The interpretation of the output depends not only on the architecture of the network, but also on the final-layer activation functions and the training procedure. Most importantly, training a neural net requires you to choose a loss function, which describes how far off the predictions in the final layer are from ground truth. If you can specify a sensible loss function, then you've implicitly defined how the output layer is to be interpreted.
Offhand, I can't think of a classification problem where it would be helpful to have more output neurons than labels (but maybe someone else is more creative!)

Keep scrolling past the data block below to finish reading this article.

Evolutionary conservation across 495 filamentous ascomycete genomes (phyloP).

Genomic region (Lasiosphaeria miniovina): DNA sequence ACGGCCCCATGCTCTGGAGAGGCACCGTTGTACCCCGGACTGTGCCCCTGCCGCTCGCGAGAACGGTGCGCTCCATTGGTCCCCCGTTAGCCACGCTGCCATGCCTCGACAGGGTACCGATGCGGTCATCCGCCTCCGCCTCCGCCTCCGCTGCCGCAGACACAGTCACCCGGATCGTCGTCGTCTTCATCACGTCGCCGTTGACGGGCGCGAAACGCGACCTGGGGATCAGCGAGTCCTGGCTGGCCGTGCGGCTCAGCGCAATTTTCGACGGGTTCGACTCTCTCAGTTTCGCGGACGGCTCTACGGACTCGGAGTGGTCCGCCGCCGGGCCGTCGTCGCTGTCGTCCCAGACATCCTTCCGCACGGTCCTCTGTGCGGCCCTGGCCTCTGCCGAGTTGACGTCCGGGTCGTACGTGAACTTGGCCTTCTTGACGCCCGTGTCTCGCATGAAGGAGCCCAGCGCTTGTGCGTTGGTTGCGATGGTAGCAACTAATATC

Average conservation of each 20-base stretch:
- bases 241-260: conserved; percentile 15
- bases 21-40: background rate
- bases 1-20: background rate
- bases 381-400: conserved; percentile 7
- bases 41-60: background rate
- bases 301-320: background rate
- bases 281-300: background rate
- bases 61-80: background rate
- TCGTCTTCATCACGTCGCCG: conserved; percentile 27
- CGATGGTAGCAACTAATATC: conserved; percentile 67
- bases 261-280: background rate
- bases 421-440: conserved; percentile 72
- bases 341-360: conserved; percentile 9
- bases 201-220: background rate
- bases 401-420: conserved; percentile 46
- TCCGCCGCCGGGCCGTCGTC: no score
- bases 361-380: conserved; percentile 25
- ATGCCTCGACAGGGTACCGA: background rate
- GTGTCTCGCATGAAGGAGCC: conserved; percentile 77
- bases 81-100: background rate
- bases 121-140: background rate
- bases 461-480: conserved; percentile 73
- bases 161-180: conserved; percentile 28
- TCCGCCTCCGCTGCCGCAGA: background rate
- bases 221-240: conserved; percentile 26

One kind-of similar case are the advantage actor-critic networks commonly used in reinforcement learning. The ultimate goal of a reinforcement-learning agent is to choose an action from a set of $n$ possible actions, so traditionally we might try a network with $n$ outputs. Actor critic methods actually have $n+1$ outputs. The first $n$ choose an action, and the "extra" neuron tries to estimate the value of the chosen action.